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Reading about and then visiting tourist stops has its merits, but getting an insider's view of a place is always preferable. Such is the case with my visit to Los Angeles. I am lucky enough to have a high school friend who is part of the LA scene. Richard Eastman has been in LA some ten years now, bound and determined to become a celebrated screenwriter. And he knows the ropes, has made the contacts, presses the right buttons. Now if someone will just buy one of his scripts.
Now Richard is the personification of someone following his passion. For several years he held a job as a paralegal to pay the bills, but it got in the way of his dream. So for a couple of years he has been writing full-time. And living off MasterCard. And now trying not to feel desperate. I admire his dedication and determination.
Richard and I met on Thursday at Irv's Burgers, a West Hollywood institution that on Santa Monica Boulevard (and the tail end of historic Route 66) and a couple of blocks from his apartment. It's a classic hamburger stand, in constant danger of being turned into yet another redundant coffee shop.
There used to be hundreds of joints just like it along Route 66, and Irv's was a favorite hangout of '70s celebs. Linda Ronstadt even featured Irv's on one of her LP covers in her superhottie days (see left).
Locals like Richard formed a vigilante crew, the Burger Brigade, dedicated to defending Irv's from corporate greed. Richard was even interviewed on local TV. Irv's has since was declared a National Historic Place, a true testament to Irv's value in the city and nation's heritage, so it is no longer in danger of disappearing.
The true jewel at Irv's is Sonia (that's her, with Richard). Sonia makes everyone feel like Hollywood royalty. Each customer is greeted with a huge smile and (if you've previously been there) by name; Richard is very well known! It is a true "hole in the wall," but Sonia with a wink promised us a table "with ocean view" (the ocean is 12 miles away). Her family is there to join in on making this one fantastic, welcoming spot.
When the cliché "served with love" is used, here it is legitimate. Each plate has a smiley face and greeting drawn by Sonia. Here is my plate, which reads "For Richard's Last True Friend Ted."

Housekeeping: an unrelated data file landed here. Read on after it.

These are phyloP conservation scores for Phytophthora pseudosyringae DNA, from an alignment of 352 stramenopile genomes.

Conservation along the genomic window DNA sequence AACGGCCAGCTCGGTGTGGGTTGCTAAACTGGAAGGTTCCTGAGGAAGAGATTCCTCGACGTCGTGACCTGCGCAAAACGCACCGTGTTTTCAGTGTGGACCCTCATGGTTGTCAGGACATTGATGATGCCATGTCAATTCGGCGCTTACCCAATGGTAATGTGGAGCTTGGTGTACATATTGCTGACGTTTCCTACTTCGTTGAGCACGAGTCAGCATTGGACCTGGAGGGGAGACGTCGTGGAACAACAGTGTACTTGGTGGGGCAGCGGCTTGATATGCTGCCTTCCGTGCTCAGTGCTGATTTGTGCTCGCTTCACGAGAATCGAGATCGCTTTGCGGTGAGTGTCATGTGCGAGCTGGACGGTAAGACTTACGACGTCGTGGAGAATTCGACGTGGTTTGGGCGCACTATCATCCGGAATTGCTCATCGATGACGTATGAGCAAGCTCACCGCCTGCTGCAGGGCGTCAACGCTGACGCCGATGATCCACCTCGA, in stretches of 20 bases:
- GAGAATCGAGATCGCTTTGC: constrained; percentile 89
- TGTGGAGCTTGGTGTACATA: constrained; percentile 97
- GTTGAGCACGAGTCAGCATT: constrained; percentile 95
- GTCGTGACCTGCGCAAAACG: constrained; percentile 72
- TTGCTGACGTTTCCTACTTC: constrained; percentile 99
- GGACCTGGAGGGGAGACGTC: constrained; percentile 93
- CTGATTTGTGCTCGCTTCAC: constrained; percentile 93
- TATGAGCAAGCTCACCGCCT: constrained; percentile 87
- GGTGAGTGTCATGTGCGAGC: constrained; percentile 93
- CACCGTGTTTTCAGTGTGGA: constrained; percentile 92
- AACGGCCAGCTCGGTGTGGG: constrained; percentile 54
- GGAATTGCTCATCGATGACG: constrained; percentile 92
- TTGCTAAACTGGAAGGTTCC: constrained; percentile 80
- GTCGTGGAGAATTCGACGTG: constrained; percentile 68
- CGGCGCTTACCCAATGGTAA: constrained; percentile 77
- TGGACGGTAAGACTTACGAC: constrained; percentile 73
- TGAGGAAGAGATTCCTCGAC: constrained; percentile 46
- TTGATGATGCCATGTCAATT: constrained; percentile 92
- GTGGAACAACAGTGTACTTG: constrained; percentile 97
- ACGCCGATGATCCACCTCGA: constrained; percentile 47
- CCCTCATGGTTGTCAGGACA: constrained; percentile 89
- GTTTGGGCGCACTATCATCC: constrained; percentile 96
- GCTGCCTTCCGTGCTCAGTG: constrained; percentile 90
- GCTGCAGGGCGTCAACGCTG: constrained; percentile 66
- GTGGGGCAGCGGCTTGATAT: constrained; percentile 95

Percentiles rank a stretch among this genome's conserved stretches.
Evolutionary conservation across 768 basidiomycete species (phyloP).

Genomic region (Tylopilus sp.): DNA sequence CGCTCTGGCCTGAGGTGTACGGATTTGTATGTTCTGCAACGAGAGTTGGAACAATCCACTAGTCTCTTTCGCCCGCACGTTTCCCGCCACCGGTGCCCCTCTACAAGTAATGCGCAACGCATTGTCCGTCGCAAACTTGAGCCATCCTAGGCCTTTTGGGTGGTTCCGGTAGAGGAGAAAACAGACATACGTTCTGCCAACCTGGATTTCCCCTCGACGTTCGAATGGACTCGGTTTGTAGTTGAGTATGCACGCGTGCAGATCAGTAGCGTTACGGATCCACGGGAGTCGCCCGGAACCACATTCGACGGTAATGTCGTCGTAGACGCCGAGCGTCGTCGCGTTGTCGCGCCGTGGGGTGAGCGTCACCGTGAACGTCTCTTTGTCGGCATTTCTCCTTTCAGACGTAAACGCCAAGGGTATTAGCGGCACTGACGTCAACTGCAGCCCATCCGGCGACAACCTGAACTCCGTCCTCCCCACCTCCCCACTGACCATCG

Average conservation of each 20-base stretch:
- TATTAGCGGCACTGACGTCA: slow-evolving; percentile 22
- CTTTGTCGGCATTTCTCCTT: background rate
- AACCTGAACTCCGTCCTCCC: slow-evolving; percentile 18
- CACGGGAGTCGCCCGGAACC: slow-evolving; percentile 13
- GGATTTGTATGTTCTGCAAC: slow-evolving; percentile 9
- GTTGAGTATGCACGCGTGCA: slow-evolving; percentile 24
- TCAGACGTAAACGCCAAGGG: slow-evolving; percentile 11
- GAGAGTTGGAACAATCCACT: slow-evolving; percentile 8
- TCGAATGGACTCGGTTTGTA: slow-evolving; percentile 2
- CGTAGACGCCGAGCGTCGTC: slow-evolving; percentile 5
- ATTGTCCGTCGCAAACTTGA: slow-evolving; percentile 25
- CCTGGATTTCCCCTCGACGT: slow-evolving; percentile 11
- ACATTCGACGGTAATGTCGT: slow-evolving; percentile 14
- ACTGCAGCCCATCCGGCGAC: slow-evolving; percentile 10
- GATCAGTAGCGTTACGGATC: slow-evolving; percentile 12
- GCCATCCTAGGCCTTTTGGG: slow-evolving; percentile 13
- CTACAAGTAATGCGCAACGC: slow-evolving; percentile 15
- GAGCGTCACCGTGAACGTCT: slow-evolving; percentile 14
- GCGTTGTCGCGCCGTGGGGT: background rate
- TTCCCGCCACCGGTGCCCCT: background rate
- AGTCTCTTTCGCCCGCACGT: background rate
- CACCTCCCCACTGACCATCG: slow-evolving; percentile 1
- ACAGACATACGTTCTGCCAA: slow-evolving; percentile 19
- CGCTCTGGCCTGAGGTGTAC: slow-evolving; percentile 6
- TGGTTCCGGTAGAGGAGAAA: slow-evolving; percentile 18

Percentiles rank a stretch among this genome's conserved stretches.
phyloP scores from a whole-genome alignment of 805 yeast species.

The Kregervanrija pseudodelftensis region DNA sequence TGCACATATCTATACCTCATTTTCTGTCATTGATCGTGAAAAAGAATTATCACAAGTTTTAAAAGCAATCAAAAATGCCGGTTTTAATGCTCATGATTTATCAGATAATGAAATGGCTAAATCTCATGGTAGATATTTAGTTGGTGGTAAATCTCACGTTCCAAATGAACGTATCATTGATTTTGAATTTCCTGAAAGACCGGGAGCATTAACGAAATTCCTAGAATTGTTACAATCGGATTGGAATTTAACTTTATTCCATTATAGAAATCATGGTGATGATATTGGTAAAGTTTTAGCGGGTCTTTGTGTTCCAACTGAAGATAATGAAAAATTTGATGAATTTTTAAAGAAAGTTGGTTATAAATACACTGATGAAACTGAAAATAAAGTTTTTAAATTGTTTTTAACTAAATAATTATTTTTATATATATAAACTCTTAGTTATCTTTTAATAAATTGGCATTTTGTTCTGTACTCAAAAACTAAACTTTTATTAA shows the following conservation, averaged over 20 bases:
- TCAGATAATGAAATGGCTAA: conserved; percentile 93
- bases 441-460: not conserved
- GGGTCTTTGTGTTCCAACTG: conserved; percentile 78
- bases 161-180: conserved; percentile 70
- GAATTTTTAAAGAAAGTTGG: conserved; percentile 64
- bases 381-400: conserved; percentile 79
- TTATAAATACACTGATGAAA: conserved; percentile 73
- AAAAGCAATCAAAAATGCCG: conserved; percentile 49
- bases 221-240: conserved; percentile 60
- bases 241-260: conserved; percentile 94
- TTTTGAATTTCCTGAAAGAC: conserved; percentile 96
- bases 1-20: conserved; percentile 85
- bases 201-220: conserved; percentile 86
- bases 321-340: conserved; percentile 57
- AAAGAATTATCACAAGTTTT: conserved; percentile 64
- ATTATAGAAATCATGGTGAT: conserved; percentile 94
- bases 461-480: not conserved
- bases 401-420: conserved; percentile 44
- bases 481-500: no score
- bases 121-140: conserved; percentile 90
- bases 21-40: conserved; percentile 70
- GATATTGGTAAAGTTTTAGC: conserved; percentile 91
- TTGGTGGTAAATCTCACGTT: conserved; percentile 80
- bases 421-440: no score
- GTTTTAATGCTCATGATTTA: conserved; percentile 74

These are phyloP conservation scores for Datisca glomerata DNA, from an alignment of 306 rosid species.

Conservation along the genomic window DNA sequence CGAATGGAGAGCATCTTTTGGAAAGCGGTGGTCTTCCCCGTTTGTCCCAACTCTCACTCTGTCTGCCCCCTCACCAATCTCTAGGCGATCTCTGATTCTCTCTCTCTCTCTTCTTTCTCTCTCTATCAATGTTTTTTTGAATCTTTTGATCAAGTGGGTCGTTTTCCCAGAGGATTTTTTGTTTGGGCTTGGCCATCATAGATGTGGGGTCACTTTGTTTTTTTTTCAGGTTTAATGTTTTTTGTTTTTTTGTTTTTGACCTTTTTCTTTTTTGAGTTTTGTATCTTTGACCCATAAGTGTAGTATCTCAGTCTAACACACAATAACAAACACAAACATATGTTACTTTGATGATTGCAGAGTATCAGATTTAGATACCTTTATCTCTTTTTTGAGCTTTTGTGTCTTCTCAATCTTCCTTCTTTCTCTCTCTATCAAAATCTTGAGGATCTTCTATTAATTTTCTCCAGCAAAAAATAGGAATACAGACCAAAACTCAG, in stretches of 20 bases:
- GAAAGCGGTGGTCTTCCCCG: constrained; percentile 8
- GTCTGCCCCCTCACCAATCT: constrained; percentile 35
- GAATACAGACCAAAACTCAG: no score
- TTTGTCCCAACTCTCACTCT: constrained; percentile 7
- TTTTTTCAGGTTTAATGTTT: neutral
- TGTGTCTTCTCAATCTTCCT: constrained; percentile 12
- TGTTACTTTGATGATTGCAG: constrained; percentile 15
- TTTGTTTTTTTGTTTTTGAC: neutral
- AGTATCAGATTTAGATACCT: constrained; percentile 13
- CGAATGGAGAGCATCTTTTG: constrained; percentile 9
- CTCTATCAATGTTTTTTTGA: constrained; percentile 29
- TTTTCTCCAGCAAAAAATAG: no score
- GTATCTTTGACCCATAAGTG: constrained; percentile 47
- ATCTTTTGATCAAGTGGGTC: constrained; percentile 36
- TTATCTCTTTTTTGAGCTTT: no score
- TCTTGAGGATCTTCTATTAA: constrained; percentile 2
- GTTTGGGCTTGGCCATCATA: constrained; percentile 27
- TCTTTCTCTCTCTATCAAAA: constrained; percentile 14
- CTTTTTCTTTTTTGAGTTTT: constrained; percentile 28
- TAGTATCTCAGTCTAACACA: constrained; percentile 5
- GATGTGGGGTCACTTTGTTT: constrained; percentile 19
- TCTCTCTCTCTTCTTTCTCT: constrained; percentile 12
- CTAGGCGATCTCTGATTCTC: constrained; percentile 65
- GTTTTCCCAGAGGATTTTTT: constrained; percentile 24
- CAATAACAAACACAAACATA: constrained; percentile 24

While nothing could top Irv's, Richard and I drove around his neighborhood, and into Beverly Hills. We travelled familar sounding road names like Sunset and Wilshire. Every other building was "this movie scene was shot there" or "Scwab's used to be there" or "Spago was there, but is gone now." One stop was at this gigantic Rocky & Bullwinkle statue on Sunset, at what was once the home of animator Jay Ward (who created Rocky & Bullwinkle). It is now Hollywood Hounds, a doggie daycare. So I guess we will use this as my puppy fix. I am on the left.
We spent some time on the gorgeous grounds of the infamous Greystone Mansion in Beverly Hills, which is now owned by the city and used for many movie scenes and special events. A recent example: There Will Be Blood. Within these walls Daniel Day Lewis uttered the immortal line "I drink your milkshake! I drink it up!"
Our visit to the mansion did provide us with a fabulous view of the city below on a clear blue day. Richard pointed out that it was a perfect day, and added "You know what? Everyday is like this. And it can get a bit boring."
My day in West Hollywood was anything but boring. Thanks for sharing so much of yourself, Richard.
I had actually arrived in the LA area on Wednesday evening, having travelled in from the Arizona desert. Family friend Martha Houk was kind enough to house me for a couple of nights at her home in Tujunga, near Burbank. Martha recently lost a leg to an infection, but it has not slowed her down! I enjoyed her indominable spirit.
We had a lovely dinner at Taylor's Steakhouse Wednesday night, and enjoyed a night at the theater on Thursday: Kiss Me Kate, a fine performance by the Glendale Centre Theatre.